I guess you were with me up until number 4?? Why would I want a colleague to feel bad with feedback? Well, it’s not that I ‘want’ them to feel bad, it’s because I want physicians to care, I want them to understand that our actions and decisions have consequences and that part of that consequence must be for us to be able to empathise and understand the effect of error with our patients. The doctor who does not care, dismisses the error on the basis of other’s failings, who moves on rapidly without pausing for thought worries me greatly…., but on the other hand the doctor who is devastated by hearing about an error, who loses confidence and changes behaviour in an abnormal way is similarly a failure of feedback, learning and development. The point is that there is an inevitability that a bad outcome for a patient will result in the doc involved feeling bad.
So, what are we to do when faced with a question of giving bad news to a colleague. How do we balance the conversation and experience into one that ensures colleagues reflect and pause, without leading them to despair and a feeling of belittlement? I don’t want them to leave thinking that they have been told off, that’s not the point. It’s just that there is a difference between telling people off vs telling them that everything is fine, because everything is not fine and error is a fantastic learning tool. I think learning is most effective when the error matters to the physician. I’m not sure I have this right yet, but these are my top tips.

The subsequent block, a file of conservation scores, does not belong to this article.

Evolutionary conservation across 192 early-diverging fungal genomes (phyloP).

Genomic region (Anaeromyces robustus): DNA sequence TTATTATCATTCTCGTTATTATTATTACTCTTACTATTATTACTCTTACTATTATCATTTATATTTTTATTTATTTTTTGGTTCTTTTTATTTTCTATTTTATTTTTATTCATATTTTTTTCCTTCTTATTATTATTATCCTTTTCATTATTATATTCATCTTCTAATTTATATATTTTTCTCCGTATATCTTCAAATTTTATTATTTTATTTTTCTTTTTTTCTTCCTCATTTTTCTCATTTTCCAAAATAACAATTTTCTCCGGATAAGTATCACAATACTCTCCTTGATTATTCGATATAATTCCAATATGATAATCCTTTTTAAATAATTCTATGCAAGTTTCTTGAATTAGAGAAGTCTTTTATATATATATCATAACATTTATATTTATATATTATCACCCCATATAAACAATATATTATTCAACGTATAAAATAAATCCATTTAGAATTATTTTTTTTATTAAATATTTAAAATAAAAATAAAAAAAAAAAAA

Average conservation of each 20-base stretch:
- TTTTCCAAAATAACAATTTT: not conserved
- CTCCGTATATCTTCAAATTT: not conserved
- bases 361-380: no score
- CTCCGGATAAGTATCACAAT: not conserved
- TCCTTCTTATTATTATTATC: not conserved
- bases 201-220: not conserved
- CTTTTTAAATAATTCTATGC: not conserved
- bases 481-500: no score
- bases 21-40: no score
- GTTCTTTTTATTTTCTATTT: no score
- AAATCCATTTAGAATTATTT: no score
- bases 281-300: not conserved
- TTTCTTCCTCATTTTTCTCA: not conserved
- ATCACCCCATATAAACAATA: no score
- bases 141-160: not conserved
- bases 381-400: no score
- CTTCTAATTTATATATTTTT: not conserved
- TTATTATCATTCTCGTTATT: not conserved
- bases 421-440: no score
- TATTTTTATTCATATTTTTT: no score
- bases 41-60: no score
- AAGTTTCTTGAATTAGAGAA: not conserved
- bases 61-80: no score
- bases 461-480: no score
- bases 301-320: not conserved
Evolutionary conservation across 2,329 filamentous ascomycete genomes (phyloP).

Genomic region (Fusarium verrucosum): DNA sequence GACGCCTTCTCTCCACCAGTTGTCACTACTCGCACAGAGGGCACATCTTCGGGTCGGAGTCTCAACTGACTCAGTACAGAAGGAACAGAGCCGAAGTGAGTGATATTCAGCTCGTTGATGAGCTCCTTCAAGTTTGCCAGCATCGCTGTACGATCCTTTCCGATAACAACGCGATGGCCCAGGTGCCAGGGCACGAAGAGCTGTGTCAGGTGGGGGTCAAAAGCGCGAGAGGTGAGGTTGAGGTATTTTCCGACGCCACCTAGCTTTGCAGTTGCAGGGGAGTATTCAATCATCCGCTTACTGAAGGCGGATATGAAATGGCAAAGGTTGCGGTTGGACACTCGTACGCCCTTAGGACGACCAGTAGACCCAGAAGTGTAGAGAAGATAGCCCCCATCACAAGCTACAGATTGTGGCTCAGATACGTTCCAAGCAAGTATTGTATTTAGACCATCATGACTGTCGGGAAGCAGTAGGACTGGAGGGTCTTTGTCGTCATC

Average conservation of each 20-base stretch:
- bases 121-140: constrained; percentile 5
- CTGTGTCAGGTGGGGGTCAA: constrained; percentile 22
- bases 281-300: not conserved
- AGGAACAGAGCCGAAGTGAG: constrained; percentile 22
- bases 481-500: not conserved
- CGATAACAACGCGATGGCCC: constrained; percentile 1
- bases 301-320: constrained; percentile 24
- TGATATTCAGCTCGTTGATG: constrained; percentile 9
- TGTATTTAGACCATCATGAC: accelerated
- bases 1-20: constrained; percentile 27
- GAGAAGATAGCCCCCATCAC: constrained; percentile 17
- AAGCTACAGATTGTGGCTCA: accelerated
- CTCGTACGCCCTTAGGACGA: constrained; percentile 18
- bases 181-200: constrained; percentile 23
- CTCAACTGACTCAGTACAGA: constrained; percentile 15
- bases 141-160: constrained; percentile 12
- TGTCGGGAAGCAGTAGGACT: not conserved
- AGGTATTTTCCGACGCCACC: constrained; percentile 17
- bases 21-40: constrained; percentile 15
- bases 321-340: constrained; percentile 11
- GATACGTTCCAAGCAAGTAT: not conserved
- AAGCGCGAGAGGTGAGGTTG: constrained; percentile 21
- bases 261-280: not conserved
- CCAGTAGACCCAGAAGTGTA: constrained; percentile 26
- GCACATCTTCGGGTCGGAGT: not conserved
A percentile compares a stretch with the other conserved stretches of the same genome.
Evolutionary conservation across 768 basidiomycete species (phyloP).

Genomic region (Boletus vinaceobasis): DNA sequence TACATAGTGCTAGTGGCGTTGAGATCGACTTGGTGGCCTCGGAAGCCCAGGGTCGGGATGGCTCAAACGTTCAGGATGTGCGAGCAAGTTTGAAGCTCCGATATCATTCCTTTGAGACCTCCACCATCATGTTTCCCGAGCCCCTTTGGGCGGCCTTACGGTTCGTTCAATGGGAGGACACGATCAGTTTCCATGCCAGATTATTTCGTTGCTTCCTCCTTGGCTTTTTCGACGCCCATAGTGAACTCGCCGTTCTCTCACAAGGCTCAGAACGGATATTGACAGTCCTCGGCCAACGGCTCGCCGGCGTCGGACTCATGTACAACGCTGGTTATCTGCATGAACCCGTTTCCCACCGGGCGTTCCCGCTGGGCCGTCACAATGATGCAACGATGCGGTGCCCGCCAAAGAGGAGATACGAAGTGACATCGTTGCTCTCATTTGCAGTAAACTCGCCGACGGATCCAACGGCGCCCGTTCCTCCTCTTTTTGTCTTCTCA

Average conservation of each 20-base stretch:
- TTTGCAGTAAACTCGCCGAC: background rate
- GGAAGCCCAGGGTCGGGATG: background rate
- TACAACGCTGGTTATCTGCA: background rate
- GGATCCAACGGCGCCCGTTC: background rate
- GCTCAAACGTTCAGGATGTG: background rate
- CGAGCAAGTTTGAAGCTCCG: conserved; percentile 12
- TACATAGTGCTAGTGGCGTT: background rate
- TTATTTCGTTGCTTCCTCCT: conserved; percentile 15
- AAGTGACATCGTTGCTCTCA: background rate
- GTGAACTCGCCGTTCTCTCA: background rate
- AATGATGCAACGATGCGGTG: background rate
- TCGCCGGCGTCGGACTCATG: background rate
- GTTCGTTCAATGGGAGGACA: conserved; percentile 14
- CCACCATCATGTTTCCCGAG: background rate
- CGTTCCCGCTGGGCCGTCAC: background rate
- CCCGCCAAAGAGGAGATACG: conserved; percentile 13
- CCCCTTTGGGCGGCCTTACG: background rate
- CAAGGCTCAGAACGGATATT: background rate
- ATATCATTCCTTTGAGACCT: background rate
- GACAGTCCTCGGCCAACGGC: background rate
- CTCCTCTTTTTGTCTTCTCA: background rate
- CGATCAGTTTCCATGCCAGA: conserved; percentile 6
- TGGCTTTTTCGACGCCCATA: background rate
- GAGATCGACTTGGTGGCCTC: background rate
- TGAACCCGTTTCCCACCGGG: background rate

- 1. Try and feedback near the start of a clinical shift. It is likely that confidence will be affected and it’s good to be able to observe this in the workplace where it can be dealt with. Keep an eye on your colleagues and make sure they are OK. They will probably be ruminating about what has happened and this can affect them in many ways.
- 2. Recognise that the senior person who gives the feedback is unlikely to be the one that the junior will then come to for support immediately afterwards. They’ll usually find someone else first. If I feedback to a junior doc then the perceived power distance (on their part) often makes it feel more like criticism than development (whatever you say). Not sure how to avoid this apart from point 6 below.
- 3. If you can, feedback with a colleague who will also be around on shift. If I’m feeding back to a junior doc I’ll do this with a middle grade doc as well, or at least tell them that an incident has occured prior to the shift. They are often then the person that the trainee turns to for support later that day.
- 4. Follow up in a few days time to ask if they have any more thoughts on the events and even directly ask if it has changed their practice. You will be amazed how often it does, increased referrals, increased second opinions, inrcreased investigations are common after an error.
- 5. Buy a box of tissues.
- 6. Lastly, never underestimate the value of admitting and publicising your own errors amongst your colleagues. We all make mistakes but there is nothing worse than feeling that you are the only one. Build a culture that shares and learns from error and you’ll find feedback easier whichever side of the conversation you happen to be on.
Oh, and the Talus fracture in this case? Well the scenario was fake, it was me who missed it. A busy night when something went wrong, I think I looked at someone else’s X-ray whilst dealing with too many patients at the same time. I got feedback from a colleague, I felt really bad about it (still do), I learned, I got better, I shared.
1800 – tonight we have a short audio interview with one of my colleagues added to the post about getting yourself ready for feedback. Great stuff from Nat.Natalie May on tips to giving difficult feedback